To address the problem of shrinking transistor geometries, researchers at the University of Illinois and the University of California, San Diego are developing stochastic processors. The processors are intentionally under-designed to be naturally error-prone under both normal and distressed conditions, with error tolerance supplied by either hardware or software. The underlying justification is that the looser architecture will make mass production of the processors much less expensive and simpler, while the easing of voltage scaling and clock-frequency strictures can yield substantial energy efficiency and performance gains.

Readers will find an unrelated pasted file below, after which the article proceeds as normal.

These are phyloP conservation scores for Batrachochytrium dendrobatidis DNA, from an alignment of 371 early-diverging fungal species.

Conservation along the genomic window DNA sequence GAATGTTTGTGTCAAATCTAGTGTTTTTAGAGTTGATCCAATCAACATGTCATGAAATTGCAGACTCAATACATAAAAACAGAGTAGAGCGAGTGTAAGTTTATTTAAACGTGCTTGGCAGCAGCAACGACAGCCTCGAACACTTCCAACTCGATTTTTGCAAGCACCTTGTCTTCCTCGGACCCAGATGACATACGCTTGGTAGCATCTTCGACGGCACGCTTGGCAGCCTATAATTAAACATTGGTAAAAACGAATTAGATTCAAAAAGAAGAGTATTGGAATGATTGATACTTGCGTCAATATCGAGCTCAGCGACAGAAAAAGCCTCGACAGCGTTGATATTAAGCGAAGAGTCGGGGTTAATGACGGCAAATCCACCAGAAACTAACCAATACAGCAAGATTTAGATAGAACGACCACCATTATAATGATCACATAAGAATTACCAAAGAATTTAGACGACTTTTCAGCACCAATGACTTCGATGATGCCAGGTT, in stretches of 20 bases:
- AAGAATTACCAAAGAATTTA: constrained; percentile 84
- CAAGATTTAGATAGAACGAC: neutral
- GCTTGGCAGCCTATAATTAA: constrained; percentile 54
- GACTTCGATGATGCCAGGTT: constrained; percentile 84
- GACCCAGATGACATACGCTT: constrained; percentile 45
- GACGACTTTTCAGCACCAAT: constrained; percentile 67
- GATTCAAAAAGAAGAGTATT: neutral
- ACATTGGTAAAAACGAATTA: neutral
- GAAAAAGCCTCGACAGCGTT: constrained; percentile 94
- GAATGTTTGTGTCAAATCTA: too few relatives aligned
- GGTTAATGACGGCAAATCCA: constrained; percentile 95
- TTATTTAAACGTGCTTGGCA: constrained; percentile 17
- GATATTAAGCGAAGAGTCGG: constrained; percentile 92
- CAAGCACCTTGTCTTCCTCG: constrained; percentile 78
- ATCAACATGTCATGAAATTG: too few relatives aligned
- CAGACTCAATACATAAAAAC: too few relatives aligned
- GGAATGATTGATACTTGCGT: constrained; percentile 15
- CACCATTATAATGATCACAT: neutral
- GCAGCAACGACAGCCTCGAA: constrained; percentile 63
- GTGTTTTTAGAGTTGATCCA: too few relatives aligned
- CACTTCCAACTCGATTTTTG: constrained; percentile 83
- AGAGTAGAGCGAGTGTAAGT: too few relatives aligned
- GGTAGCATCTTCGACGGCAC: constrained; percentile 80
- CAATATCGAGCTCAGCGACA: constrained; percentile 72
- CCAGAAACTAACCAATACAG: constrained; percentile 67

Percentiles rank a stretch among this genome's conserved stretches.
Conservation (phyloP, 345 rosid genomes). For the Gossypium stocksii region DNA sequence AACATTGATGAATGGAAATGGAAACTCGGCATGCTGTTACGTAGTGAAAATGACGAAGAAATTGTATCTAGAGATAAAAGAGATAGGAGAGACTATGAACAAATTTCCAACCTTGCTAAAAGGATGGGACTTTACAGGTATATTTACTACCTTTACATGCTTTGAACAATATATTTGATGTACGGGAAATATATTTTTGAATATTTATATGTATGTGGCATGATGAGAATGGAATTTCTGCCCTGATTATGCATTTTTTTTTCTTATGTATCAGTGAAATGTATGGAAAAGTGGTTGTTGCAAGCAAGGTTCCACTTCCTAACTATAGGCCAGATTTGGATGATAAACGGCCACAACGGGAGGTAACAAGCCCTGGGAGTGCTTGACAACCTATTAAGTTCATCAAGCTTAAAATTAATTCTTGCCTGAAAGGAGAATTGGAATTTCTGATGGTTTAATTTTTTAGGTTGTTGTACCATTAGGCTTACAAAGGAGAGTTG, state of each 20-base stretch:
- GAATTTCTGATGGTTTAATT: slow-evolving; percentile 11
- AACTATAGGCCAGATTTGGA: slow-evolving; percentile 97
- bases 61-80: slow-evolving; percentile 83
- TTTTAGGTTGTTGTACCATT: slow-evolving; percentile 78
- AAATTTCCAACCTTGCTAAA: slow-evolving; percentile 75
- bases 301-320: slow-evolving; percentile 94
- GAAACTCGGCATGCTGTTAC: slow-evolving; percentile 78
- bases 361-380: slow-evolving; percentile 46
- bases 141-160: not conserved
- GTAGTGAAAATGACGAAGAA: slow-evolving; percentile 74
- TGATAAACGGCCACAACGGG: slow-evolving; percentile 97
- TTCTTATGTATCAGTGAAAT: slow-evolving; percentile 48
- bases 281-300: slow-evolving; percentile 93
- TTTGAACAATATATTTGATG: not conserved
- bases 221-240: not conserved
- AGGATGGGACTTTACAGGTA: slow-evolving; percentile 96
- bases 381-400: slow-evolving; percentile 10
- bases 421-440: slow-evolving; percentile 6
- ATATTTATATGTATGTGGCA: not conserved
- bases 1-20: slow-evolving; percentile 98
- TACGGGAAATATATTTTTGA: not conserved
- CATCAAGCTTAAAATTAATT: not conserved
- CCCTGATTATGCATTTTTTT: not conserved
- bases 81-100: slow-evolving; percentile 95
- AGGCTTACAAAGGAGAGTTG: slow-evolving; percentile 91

The stochastic research group has devised a processor that allows for a 1 percent to 4 percent error rate, which can save between 25 percent to 40 percent on power in comparison to the default design. "Our vision is that all the errors that are produced get tolerated by the software," as software-based error tolerance provides greater flexibility, says Illinois computer scientist Rakesh Kumar.
From HPC Wire
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